Saving and the Rule of 72

Saving and the Rule of 72

The Rule of 72 says that to find the number of years required to double your money at a given interest rate, you just divide the interest rate into 72.  For example:  If you want to know how long it will take to double your money at 8%, divide 8 into 72 and you get 9 years.

You can also run this example backwards.  If you want to double your money in 6 years, just divide 6 into 72 and you will discover that you need an interest rate of 12%.  Now that rate can be hard to find.  But adding to your savings will pay off in the long run – the Rule of 72 doesn’t lie!

Let’s look at the idea of saving for your child’s college education.  If you save $75.00 per month from birth to age 10 at 5% interest, at the end of 10 years you will have saved $9,000 plus $2,646.17 in interest for a total of $11,646.17.  If you didn’t want to add anything additional to that savings account but wanted to double your balance by the time your child turned 18, then you would need to place your savings in an account that would yield 9%.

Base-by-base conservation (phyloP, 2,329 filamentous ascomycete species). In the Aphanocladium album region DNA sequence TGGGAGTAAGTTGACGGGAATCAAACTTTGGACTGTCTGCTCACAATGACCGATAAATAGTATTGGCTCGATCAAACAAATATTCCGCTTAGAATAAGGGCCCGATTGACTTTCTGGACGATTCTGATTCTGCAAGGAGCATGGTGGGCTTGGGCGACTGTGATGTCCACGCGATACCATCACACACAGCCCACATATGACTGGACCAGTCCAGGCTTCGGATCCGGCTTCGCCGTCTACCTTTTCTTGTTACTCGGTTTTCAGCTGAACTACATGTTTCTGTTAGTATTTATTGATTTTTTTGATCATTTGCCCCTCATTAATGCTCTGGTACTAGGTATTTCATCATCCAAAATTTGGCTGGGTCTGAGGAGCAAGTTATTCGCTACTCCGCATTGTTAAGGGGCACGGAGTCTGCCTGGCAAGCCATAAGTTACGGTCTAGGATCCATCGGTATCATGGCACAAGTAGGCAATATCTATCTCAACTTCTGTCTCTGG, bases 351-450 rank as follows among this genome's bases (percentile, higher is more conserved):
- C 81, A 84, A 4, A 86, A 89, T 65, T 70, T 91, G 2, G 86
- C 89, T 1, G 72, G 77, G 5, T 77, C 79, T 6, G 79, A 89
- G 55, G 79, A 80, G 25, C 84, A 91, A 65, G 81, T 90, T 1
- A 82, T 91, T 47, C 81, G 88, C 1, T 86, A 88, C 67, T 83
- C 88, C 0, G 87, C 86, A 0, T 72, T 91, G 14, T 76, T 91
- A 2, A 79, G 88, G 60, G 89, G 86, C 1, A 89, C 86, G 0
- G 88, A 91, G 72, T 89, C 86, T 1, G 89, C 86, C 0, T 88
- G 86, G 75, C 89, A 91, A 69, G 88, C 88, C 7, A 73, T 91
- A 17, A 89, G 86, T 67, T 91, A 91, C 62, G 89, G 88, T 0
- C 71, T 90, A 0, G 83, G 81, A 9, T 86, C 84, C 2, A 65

We talk about having a Spending Plan and part of that Plan is regular monthly saving.  If you save $25.00 per month at 5% interest, you can expect that at the end of 10 years, you will have saved $3,000.00 plus $882.06 in interest.  The interest is equal to 35 extra deposits!

If you were to save $100.00 per month at 5% interest, at the end of 10 years, you can expect to have saved $12,000.000 plus $3,528.23 in interest.  The interest is equal to 35 extra deposits!  That is the power of the act of saving regularly.   Start yours today!

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